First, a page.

Influenza, or the flu, is a respiratory infection caused by three main flu viruses: influenza A, B and C. The symptoms of influenza C are much less severe than A and B and, therefore, less worrying. It’s the influenza A and B types that public health officials are most concerned about.
What we learned from last year is that we all should take precautions when it comes to the flu, says Associate Professor Lou Irving, head of respiratory medicine at Royal Melbourne Hospital. “We’ve got to see the flu season each year as an issue in the same way as we see bushfires as an issue each year.” It’s a good idea, then, to reacquaint yourself with some tried and tested preventative measures.
Public health physician and infectious diseases epidemiologist Dr Paul Van Buynder says: “If you eat well, exercise and lead a healthy life, even if you do get the flu, you won’t be as badly affected.” He also recommends good respiratory hygiene: wash your hands frequently in winter and dispose of your tissues in a safe way. If you or your children do get sick, stay home, rest and recuperate.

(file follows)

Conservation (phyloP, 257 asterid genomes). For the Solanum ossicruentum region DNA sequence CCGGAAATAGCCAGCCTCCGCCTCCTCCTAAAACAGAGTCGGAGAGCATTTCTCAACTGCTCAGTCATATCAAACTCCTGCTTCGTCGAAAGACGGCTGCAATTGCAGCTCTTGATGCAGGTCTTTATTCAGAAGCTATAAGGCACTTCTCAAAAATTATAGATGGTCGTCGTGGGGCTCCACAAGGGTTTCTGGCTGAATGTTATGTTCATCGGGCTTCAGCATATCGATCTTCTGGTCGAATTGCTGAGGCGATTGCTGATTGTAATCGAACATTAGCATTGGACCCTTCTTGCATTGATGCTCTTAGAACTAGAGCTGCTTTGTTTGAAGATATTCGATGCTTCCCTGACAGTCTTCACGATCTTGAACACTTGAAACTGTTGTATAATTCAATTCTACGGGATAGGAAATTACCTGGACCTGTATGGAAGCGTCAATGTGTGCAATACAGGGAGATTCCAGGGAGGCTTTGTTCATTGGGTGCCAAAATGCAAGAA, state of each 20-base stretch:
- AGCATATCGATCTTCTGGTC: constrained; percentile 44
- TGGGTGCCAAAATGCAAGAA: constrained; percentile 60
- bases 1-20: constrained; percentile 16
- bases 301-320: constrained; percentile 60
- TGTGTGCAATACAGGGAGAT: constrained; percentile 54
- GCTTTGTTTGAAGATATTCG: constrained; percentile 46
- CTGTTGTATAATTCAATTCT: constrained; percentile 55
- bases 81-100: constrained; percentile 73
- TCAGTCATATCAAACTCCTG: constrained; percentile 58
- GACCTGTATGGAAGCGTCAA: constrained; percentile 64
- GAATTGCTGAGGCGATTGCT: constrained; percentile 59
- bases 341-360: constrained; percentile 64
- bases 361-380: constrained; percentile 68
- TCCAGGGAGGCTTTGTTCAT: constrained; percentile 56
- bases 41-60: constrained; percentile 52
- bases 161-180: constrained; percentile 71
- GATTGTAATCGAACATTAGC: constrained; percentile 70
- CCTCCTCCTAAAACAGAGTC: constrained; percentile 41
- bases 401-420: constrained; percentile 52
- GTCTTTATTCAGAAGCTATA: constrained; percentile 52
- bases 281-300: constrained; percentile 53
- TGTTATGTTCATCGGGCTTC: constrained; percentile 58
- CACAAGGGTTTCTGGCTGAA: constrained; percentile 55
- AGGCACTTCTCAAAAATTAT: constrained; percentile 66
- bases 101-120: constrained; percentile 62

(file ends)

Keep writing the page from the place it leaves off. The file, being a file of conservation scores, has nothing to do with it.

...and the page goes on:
If you do get the flu, Irving recommends Tamiflu, an antiviral medication, which can reduce the duration and severity of the illness if taken within 48 hours of the onset of the infection. “Not everyone needs to take it, but if you’re in an institution or an aged care facility, you need to be treated if you get the flu in order to protect other people, as well as shorten your illness,” he says, adding the flu should only last a few days. “If someone is not improving after three or four days, there is a very significant risk that they’ve got one of the complications of the flu, such as bacterial pneumonia.”